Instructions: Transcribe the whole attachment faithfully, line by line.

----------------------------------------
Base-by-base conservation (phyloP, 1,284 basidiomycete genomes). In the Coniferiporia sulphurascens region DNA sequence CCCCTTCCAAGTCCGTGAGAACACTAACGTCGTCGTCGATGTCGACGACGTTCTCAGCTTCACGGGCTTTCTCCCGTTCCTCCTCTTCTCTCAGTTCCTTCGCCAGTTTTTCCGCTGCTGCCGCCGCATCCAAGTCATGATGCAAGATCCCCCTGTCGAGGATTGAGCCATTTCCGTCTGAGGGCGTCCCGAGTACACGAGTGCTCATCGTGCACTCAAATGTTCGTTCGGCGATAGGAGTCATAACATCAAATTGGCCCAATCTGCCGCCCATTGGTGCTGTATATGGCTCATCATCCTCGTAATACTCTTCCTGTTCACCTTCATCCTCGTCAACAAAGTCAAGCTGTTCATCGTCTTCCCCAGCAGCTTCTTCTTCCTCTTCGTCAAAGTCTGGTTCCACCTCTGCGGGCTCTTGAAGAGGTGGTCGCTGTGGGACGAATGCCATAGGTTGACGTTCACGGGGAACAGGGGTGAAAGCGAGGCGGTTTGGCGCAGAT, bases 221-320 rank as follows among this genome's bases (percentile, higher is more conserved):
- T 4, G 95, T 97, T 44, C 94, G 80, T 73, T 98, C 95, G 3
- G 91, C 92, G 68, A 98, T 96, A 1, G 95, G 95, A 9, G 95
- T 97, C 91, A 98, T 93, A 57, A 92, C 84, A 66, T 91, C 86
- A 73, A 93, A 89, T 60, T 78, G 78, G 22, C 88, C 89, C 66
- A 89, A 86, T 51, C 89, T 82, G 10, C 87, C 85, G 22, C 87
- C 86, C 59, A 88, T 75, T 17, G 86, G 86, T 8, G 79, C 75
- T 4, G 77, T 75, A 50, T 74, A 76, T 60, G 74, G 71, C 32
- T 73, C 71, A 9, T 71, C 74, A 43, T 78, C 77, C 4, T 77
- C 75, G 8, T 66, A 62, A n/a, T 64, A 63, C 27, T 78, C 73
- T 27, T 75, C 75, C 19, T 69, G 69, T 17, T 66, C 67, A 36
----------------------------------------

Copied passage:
Base-by-base conservation (phyloP, 1,284 basidiomycete genomes). In the Coniferiporia sulphurascens region DNA sequence CCCCTTCCAAGTCCGTGAGAACACTAACGTCGTCGTCGATGTCGACGACGTTCTCAGCTTCACGGGCTTTCTCCCGTTCCTCCTCTTCTCTCAGTTCCTTCGCCAGTTTTTCCGCTGCTGCCGCCGCATCCAAGTCATGATGCAAGATCCCCCTGTCGAGGATTGAGCCATTTCCGTCTGAGGGCGTCCCGAGTACACGAGTGCTCATCGTGCACTCAAATGTTCGTTCGGCGATAGGAGTCATAACATCAAATTGGCCCAATCTGCCGCCCATTGGTGCTGTATATGGCTCATCATCCTCGTAATACTCTTCCTGTTCACCTTCATCCTCGTCAACAAAGTCAAGCTGTTCATCGTCTTCCCCAGCAGCTTCTTCTTCCTCTTCGTCAAAGTCTGGTTCCACCTCTGCGGGCTCTTGAAGAGGTGGTCGCTGTGGGACGAATGCCATAGGTTGACGTTCACGGGGAACAGGGGTGAAAGCGAGGCGGTTTGGCGCAGAT, bases 221-320 rank as follows among this genome's bases (percentile, higher is more conserved):
- T 4, G 95, T 97, T 44, C 94, G 80, T 73, T 98, C 95, G 3
- G 91, C 92, G 68, A 98, T 96, A 1, G 95, G 95, A 9, G 95
- T 97, C 91, A 98, T 93, A 57, A 92, C 84, A 66, T 91, C 86
- A 73, A 93, A 89, T 60, T 78, G 78, G 22, C 88, C 89, C 66
- A 89, A 86, T 51, C 89, T 82, G 10, C 87, C 85, G 22, C 87
- C 86, C 59, A 88, T 75, T 17, G 86, G 86, T 8, G 79, C 75
- T 4, G 77, T 75, A 50, T 74, A 76, T 60, G 74, G 71, C 32
- T 73, C 71, A 9, T 71, C 74, A 43, T 78, C 77, C 4, T 77
- C 75, G 8, T 66, A 62, A n/a, T 64, A 63, C 27, T 78, C 73
- T 27, T 75, C 75, C 19, T 69, G 69, T 17, T 66, C 67, A 36